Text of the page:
be a catalyst for the opportunities, skills, and ideas for new initiatives and collaborations and we will bring stakeholders together.
mobilize resources and seek partnerships to UNESCO-related activities in Denmark and to projects that have a global focus.
strengthen communication about what we do, why we do it and what we achieve
strengthen the partnership with the Danish UNESCO institutions like the Danish UNESCO Center (the Center for Problem Based Learning in Engineering Science and Sustainability) and the UNESCO Chair in Cultural Rights and to ensure that they are a resource in implementing the strategy for working with UNESCO
encourage Danish stakeholders to engage in the UN Decade for Marine
Good education and global citizenship
help to ensure that all children and young people know the world goals. This will be done through the national work with education as a force for democracy and sustainable development through cooperation with relevant stakeholders, including UNESCO World undersized schools and adult education initiatives.
examine how UNESCO can play along with the Danish science strategy and promote the narrative that science is important for children and young people’s general education and contribute to solutions to global challenges.
inspiration to several Danish cities will be part of the global network of cities as UNESCO learning cities and UNESCO creative cities.
support and strengthen vocational schools and technical science education focusing on sustainable development. This will be done in collaboration with pupils, students, schools and universities and the parties behind the programs
work to ensure that UNESCO continues to provide quality data in the form of “Global Education Monitoring Report” and the results disseminated and used.
along with libraries, schools, and civil society to support strategic and concrete activities that promote reading – for example in the UN reading days each year on 8 September.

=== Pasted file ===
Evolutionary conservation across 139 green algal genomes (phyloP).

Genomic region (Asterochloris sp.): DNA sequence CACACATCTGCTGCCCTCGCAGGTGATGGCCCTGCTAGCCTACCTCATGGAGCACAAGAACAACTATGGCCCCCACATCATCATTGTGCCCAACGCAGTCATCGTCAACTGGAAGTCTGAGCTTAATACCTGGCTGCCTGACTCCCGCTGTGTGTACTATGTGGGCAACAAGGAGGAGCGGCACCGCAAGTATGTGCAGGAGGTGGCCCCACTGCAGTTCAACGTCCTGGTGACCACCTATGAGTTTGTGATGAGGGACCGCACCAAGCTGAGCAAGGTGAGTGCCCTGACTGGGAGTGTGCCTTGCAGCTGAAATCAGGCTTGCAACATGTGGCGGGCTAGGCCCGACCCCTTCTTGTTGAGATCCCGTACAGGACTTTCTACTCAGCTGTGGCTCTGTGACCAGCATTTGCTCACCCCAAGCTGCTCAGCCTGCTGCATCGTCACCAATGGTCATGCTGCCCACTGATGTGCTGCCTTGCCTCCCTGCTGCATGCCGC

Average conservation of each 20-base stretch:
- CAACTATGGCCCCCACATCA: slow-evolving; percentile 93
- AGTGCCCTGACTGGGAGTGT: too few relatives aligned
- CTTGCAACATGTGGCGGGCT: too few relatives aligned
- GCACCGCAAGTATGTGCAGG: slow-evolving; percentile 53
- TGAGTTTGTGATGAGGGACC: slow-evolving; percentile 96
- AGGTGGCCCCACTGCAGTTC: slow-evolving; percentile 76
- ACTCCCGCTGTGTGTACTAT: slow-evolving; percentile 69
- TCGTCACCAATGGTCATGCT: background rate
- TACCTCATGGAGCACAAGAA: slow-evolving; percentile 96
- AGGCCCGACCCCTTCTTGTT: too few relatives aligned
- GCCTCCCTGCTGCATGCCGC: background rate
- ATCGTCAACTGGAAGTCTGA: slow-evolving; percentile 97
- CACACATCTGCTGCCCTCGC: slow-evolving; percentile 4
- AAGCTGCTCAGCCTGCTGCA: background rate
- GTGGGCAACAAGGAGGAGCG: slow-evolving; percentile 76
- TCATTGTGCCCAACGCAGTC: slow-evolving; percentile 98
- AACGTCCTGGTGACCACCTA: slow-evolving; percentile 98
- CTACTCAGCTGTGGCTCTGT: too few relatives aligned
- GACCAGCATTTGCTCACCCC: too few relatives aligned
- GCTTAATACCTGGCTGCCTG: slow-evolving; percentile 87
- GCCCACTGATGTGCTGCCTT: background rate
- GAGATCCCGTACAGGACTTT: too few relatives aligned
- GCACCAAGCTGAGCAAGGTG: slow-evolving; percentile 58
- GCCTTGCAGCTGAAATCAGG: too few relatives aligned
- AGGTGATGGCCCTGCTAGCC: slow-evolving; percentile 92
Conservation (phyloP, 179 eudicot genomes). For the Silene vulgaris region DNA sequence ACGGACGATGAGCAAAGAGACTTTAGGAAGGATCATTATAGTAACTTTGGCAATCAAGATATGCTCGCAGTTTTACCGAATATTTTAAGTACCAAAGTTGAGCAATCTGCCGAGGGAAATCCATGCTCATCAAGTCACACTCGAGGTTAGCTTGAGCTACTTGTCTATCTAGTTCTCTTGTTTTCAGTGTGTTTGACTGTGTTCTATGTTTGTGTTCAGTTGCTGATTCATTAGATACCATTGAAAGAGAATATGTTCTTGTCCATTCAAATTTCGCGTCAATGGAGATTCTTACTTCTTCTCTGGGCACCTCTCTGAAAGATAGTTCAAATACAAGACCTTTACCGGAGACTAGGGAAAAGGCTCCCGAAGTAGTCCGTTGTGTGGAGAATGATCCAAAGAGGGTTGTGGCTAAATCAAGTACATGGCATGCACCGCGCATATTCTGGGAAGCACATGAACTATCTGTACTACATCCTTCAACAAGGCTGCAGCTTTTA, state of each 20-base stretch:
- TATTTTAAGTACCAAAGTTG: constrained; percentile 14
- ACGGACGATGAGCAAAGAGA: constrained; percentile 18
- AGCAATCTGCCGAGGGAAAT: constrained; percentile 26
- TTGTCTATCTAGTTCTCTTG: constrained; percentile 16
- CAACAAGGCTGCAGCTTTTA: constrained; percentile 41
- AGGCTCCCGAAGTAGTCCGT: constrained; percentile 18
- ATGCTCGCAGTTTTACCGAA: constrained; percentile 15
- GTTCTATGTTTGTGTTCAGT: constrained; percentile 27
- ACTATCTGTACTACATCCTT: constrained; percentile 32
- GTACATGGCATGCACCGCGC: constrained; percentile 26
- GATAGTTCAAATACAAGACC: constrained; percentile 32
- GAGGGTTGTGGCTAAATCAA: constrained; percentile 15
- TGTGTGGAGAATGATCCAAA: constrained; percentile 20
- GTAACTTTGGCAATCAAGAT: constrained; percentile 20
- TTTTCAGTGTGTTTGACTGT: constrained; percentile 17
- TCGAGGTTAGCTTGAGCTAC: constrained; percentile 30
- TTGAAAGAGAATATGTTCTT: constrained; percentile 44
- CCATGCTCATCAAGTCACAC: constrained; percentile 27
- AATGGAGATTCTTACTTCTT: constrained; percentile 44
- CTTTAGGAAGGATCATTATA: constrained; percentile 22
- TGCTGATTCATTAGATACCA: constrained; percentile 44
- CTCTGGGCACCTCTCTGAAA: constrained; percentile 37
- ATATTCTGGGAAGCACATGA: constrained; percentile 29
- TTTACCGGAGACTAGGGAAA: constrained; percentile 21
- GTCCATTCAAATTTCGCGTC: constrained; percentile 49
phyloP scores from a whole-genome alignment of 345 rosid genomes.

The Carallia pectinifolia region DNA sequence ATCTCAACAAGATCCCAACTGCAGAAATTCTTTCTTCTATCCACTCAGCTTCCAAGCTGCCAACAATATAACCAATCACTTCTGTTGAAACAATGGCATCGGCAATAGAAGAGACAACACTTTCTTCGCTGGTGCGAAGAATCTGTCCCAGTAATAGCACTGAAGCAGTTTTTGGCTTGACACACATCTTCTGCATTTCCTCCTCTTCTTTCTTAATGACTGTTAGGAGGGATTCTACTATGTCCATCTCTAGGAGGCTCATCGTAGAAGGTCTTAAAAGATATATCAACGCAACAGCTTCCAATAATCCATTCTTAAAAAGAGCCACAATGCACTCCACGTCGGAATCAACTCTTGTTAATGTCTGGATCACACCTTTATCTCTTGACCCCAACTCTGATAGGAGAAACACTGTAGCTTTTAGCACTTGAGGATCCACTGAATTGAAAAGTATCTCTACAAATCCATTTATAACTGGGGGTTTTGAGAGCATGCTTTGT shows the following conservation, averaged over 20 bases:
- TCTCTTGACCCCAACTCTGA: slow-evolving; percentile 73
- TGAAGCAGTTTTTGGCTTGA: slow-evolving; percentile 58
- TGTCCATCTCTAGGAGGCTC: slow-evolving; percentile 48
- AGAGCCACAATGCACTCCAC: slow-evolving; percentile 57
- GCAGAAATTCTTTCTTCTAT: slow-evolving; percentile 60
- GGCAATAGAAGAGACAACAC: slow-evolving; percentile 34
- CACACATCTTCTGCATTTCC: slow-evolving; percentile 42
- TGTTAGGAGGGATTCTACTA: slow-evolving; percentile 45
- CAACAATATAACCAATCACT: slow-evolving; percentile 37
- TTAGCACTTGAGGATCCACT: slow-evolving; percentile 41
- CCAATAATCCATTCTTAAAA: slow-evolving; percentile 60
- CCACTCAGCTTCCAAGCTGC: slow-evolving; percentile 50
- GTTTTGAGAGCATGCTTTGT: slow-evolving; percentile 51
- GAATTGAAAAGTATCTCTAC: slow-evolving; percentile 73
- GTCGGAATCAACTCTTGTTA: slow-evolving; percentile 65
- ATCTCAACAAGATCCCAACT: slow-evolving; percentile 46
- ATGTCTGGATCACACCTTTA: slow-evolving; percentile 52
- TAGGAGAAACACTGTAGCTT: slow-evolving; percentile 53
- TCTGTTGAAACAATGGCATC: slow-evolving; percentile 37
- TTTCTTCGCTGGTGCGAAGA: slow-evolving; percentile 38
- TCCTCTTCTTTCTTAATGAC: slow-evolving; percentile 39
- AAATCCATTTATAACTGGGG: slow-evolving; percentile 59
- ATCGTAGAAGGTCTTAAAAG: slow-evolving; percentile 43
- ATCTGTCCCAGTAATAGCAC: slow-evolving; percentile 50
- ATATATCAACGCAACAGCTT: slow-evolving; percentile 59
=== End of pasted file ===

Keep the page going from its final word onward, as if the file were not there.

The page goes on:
maintain focus on the right to education for refugee and migrant children in collaboration with civil society organizations, UN and other relevant training actors.
Freedom of expression and information creating democracy
actively promote global monitoring of artistic expression and relate it to Danish conditions and examine how the experience of working for the safety of journalists can be transferred to artists and scholars of the same challenges.
work to strengthen UNESCO’s monitoring of the right to science, culture, education, and freedom of scientific research. The Danish UNESCO Chair at the University of cultural rights will generate and communicate new knowledge and insights based on UNESCO conventions and recommendations
seek cooperation that strengthens digital imaging and media and information knowledge that can promote the desire to participate in an informed, critical and respectful democratic conversation.
highlighting the importance of equal access to information and preparedness to respond to propaganda and misinformation
support active Danish efforts of UNESCO’s International Program for Media Development (IPDC) and set up a campaign that Denmark elected into the program expert for the period 2019-2023.